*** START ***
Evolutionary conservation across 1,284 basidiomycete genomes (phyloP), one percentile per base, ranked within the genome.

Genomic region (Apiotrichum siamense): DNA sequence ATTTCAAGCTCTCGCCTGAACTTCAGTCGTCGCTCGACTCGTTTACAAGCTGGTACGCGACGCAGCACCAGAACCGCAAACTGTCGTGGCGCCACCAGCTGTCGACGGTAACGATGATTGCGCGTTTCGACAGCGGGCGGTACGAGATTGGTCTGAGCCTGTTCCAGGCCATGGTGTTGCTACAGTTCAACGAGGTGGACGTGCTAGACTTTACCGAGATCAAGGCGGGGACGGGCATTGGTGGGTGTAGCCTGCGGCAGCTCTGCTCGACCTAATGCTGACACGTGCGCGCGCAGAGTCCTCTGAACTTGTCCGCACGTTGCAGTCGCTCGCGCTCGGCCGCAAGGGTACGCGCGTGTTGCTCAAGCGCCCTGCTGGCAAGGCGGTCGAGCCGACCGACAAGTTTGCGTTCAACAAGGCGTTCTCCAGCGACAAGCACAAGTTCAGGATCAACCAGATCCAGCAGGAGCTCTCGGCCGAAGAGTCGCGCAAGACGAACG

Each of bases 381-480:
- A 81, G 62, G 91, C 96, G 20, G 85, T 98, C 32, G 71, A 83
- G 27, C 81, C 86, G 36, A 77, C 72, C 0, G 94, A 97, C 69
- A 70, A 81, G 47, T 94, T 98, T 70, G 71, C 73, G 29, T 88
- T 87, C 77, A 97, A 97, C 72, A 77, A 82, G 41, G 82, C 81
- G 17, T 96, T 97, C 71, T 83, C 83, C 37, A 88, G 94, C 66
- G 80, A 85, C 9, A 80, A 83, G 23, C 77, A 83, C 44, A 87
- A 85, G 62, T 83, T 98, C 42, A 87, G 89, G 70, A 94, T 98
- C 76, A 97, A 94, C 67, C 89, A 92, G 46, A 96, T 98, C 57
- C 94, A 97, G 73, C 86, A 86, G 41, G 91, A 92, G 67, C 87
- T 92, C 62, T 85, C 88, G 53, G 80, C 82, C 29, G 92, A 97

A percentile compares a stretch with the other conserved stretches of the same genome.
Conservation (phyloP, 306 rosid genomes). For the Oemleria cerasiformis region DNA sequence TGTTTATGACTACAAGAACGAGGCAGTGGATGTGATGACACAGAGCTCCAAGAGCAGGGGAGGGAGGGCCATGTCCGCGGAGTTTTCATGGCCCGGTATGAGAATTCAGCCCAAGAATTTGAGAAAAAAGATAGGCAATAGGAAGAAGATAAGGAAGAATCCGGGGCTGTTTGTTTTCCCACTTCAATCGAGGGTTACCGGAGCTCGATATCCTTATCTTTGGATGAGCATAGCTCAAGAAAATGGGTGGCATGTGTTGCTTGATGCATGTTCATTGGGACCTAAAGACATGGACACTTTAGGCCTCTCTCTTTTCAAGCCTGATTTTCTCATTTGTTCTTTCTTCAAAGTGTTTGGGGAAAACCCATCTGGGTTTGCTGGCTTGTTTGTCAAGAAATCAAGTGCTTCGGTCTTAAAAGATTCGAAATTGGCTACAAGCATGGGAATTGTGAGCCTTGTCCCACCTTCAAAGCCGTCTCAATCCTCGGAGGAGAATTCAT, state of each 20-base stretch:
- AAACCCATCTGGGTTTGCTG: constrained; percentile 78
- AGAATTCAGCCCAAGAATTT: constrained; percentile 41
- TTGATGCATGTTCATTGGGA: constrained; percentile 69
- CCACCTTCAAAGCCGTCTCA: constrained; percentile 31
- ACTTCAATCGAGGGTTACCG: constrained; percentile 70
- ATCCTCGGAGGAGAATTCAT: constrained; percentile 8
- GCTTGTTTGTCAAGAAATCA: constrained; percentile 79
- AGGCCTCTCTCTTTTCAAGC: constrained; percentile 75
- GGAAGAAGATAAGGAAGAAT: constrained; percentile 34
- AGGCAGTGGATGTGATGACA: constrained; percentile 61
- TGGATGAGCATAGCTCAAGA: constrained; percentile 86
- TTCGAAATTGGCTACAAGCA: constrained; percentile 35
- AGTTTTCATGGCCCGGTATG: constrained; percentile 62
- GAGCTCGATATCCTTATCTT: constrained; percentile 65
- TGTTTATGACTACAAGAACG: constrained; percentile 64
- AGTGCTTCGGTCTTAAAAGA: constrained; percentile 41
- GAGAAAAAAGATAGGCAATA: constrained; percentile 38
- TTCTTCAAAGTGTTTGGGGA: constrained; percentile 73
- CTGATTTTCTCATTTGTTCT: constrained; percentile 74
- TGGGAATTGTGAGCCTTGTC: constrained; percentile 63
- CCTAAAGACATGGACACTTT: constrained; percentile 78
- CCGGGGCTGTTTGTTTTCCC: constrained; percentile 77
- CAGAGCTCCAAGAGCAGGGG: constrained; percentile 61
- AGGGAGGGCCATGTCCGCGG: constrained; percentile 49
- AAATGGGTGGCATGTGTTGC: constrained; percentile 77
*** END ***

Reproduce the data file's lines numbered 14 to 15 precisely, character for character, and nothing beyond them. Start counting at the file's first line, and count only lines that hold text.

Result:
A percentile compares a stretch with the other conserved stretches of the same genome.
Conservation (phyloP, 306 rosid genomes). For the Oemleria cerasiformis region DNA sequence TGTTTATGACTACAAGAACGAGGCAGTGGATGTGATGACACAGAGCTCCAAGAGCAGGGGAGGGAGGGCCATGTCCGCGGAGTTTTCATGGCCCGGTATGAGAATTCAGCCCAAGAATTTGAGAAAAAAGATAGGCAATAGGAAGAAGATAAGGAAGAATCCGGGGCTGTTTGTTTTCCCACTTCAATCGAGGGTTACCGGAGCTCGATATCCTTATCTTTGGATGAGCATAGCTCAAGAAAATGGGTGGCATGTGTTGCTTGATGCATGTTCATTGGGACCTAAAGACATGGACACTTTAGGCCTCTCTCTTTTCAAGCCTGATTTTCTCATTTGTTCTTTCTTCAAAGTGTTTGGGGAAAACCCATCTGGGTTTGCTGGCTTGTTTGTCAAGAAATCAAGTGCTTCGGTCTTAAAAGATTCGAAATTGGCTACAAGCATGGGAATTGTGAGCCTTGTCCCACCTTCAAAGCCGTCTCAATCCTCGGAGGAGAATTCAT, state of each 20-base stretch: